A diet to control your blood sugar levels need not be bland or boring. With some imagination and discipline, you can even surprise yourself!
Managing diabetes necessitates a change in how you eat and how you live - changes that must last a lifetime. These don't have to be boring, your just have to retrain your tastebuds and discover new tastes, textures and possibilities in your food.
Contrary to popular belief, you don't need to abstain from sugar or give up rice. For good blood sugar control - you just need to carefully choose your ingredients, portion it and cook it up well.
Don't get tripped by how difficult this may sound. Think of how effective diet management can get you further in your personal goals. A diabetic diet is just a healthy one that allows you to live and work better. Whether you are a busy housewife, a busy workaholic or a pregnant mum, you can get the right balance in the taste and attractiveness of your food. You will feel better each day knowing you've learned how to better manage your diabetes.
Marketing 101: What To Buy
Go easy on sugar and sweet foods
For years, "no sugar" was the rule. Today, researchers have realized that sugars and starches raise blood sugar in the same way. So the good news is, that you can indulge in small amounts of sugar provided it is within the carbohydrate allowance for the meal and your blood sugar level is in good control. You may also want to try fructose or fruit sugar, since it raises blood sugar levels at a slower rate than any other sugar.
If you are worried about your weight and are counting the calories you consume, it would be a good idea to keep sugars to the minimum. Use calorie free sweeteners such as aspartame or saccharine instead.
Just remember not to heat your food if you are using low-calorie sweet dishes because this results in the loss of sweetness.
Moderate the carbohydrates
Besides sugars, carbohydrates are found in rice, bread, noodles, cereals, flour, cornflour and grains; vegetables; fruits and fruit juice; beans, peas and lentils and milk and milk products. These foods finally break down to sugas before they are absorbed by your body. So, to prevent a big rise in blood sugar levels, eat moderate portions of these foods at each meal. Minimise the amount of flour you use as well. A personalized meal plan worked out with a dietitian will take the guessing out of your meal plan.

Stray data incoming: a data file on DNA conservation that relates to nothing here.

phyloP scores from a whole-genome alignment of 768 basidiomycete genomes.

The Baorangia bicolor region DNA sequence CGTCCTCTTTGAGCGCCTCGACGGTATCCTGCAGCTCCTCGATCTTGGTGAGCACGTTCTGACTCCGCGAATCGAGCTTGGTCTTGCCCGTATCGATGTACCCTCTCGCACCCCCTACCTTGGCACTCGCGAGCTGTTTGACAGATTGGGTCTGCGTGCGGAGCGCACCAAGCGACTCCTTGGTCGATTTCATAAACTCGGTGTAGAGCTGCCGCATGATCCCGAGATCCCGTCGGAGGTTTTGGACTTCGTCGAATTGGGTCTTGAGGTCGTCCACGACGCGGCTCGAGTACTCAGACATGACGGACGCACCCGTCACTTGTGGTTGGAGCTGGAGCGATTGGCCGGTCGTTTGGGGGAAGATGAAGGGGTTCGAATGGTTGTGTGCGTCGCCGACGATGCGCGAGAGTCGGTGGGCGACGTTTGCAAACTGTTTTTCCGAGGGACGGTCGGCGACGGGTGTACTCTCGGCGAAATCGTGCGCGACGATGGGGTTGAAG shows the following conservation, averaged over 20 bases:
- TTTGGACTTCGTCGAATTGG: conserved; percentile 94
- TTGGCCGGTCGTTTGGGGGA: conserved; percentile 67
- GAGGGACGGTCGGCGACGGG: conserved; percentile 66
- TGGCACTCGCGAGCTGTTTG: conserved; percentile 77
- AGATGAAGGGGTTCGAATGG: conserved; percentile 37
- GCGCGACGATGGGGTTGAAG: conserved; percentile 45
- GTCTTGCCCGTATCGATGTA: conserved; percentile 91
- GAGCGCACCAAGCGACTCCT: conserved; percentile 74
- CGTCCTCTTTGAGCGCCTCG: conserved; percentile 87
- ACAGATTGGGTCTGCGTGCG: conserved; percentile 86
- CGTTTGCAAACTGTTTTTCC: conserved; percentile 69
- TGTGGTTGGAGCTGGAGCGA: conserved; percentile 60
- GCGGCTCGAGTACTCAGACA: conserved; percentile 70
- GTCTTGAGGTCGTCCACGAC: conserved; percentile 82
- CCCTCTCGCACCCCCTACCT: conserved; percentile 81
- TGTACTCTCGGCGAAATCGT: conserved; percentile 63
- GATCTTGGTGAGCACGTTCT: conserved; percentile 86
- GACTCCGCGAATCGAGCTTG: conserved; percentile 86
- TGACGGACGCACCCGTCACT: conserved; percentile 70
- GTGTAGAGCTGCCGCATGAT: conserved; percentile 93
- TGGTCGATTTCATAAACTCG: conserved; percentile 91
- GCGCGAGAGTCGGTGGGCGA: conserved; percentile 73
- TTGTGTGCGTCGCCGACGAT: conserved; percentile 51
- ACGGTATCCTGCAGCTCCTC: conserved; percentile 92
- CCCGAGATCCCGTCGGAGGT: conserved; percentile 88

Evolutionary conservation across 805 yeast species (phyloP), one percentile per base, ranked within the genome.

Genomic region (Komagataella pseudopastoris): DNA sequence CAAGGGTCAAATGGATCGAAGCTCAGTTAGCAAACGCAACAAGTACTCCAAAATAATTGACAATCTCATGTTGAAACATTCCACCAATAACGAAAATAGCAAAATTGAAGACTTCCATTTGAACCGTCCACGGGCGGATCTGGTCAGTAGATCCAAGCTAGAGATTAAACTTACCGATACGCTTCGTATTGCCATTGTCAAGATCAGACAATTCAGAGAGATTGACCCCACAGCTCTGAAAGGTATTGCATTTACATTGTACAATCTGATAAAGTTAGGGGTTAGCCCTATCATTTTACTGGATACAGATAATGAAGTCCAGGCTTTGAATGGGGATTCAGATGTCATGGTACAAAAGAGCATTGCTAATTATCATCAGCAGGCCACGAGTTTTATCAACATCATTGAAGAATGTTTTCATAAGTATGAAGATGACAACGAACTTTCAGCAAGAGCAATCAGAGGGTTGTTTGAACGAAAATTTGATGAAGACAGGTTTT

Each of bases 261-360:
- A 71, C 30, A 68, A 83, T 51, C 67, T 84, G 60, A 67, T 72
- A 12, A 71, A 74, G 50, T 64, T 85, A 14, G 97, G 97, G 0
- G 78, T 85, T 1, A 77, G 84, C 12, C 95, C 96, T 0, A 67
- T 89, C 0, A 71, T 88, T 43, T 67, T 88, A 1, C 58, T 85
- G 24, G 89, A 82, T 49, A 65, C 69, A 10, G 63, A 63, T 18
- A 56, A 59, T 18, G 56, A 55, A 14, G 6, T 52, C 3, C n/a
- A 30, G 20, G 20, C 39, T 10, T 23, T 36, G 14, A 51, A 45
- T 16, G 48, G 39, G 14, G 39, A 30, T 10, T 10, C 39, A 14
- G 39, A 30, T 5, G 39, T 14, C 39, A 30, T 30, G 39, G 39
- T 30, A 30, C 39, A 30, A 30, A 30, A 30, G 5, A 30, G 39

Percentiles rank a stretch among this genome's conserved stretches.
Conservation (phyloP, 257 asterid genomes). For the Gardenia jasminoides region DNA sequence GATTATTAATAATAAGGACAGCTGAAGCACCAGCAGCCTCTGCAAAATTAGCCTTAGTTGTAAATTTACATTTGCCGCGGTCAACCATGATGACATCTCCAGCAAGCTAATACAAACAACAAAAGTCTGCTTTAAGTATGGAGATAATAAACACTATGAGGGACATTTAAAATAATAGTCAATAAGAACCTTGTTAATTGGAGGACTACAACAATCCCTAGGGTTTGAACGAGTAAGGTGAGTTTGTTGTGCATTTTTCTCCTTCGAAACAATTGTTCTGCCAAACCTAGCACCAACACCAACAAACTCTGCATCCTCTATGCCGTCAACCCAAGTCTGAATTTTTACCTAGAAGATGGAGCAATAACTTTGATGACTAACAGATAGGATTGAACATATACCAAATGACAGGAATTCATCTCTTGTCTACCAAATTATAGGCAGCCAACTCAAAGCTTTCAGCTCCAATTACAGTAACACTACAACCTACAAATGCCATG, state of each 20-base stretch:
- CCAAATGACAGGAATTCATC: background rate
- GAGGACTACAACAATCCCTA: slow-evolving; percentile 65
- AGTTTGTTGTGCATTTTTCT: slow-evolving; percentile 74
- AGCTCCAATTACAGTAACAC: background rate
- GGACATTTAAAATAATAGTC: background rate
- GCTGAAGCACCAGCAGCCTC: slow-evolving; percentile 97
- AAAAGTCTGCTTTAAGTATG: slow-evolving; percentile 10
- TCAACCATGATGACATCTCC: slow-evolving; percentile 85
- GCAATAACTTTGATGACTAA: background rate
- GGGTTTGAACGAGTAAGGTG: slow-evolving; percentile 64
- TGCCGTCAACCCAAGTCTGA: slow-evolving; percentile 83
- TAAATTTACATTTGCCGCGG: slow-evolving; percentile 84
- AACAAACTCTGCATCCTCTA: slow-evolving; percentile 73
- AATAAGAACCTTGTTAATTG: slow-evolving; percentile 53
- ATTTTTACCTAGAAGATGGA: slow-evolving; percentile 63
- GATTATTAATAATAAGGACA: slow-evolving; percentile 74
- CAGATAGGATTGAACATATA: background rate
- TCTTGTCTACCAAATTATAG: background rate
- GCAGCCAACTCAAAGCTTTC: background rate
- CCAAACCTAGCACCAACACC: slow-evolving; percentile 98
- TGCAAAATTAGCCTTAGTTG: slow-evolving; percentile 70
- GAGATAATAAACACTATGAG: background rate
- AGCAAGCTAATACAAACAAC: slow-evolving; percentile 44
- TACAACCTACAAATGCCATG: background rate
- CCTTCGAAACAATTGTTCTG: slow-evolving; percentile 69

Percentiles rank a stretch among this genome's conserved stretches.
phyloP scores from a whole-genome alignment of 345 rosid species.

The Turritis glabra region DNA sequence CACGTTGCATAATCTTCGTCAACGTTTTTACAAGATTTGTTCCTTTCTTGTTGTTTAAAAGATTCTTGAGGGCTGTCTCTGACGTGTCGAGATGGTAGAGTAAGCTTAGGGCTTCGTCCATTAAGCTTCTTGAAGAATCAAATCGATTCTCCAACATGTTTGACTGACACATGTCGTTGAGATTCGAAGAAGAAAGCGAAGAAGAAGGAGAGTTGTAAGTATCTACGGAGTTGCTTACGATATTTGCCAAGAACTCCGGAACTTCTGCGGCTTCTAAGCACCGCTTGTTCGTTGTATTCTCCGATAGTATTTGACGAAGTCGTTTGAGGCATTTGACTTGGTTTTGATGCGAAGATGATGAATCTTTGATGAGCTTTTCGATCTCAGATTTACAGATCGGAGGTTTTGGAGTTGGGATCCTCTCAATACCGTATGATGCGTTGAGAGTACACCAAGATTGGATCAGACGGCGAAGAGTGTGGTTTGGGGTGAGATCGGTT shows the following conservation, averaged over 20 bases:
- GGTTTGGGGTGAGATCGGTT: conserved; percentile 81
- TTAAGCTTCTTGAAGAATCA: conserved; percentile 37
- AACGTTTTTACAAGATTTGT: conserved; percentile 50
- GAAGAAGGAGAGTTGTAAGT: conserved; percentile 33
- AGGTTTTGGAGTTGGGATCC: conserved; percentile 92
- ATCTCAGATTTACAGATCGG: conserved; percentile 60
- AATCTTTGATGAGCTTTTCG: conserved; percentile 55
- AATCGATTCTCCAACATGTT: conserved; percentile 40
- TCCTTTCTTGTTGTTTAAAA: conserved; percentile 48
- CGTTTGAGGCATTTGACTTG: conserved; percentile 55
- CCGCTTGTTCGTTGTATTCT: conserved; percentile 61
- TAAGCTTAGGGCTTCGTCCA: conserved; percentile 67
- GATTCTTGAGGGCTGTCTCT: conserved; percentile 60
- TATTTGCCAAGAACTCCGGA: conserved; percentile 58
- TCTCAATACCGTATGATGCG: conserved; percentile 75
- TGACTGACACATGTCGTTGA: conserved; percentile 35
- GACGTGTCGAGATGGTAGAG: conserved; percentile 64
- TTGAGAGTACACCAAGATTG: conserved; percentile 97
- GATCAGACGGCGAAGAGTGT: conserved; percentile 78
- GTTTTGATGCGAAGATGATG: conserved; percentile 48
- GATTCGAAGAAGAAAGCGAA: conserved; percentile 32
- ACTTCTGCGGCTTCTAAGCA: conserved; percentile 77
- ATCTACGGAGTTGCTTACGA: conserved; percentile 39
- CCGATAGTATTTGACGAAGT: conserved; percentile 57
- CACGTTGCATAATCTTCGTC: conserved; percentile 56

Check your portions.
Cook just the right amount of rice, noodles, vegetables or beans, peas and lentils. Cooking too much may tempt you to eat more of these foods. If you feel like nibbling, however, you can try vegetables like cabbage, celery, cucumber, onion, mushrooms or pepper, lettuce and spinach.
What to skip
Use less flour when cooking. Say no to intensely sweetened foods like sweet breads, cereals, fruits canned in syrup, fruit juice with added sugar or milk and milk products which will raise your blood sugar levels more than their unsweetened counterparts. Read labels and select foods that do not include sugars like cane sugar, honey, glucose, sucrose, for example.
Putting It All Together!
Now that you've shopped for the food you want within the parameters we've laid out above, the next step is to know some basic ideas on how to put it all together deliciously.
The first thing you need to know is that you have to combine your staple carbs with different sources of fat, protein and fiber to moderate blood sugar swings. Good sources of carbs that go a long way as fuel for your day include brown rice, wholemeal or high-fibre white bread and wholemeal pasta.
Stock up on these sources of protein to combine with your carbs. Always have some meat, fish, poultry; dried beans, peas or lentils; tofu, taukwa, tempeh or soymilk; milk or milk products at each meal. For fibre, make sure you have vegetables, beans or lentils in your meal. In addition to helping to regulate your bowels, these are low-calorie foods that help you to feel full and prevent over-eating.
Now for the fat. What you use in cooking is good enough and you shouldn't add on. The margarine you apply on bread, for instance, is enough to slow down the release of glucose.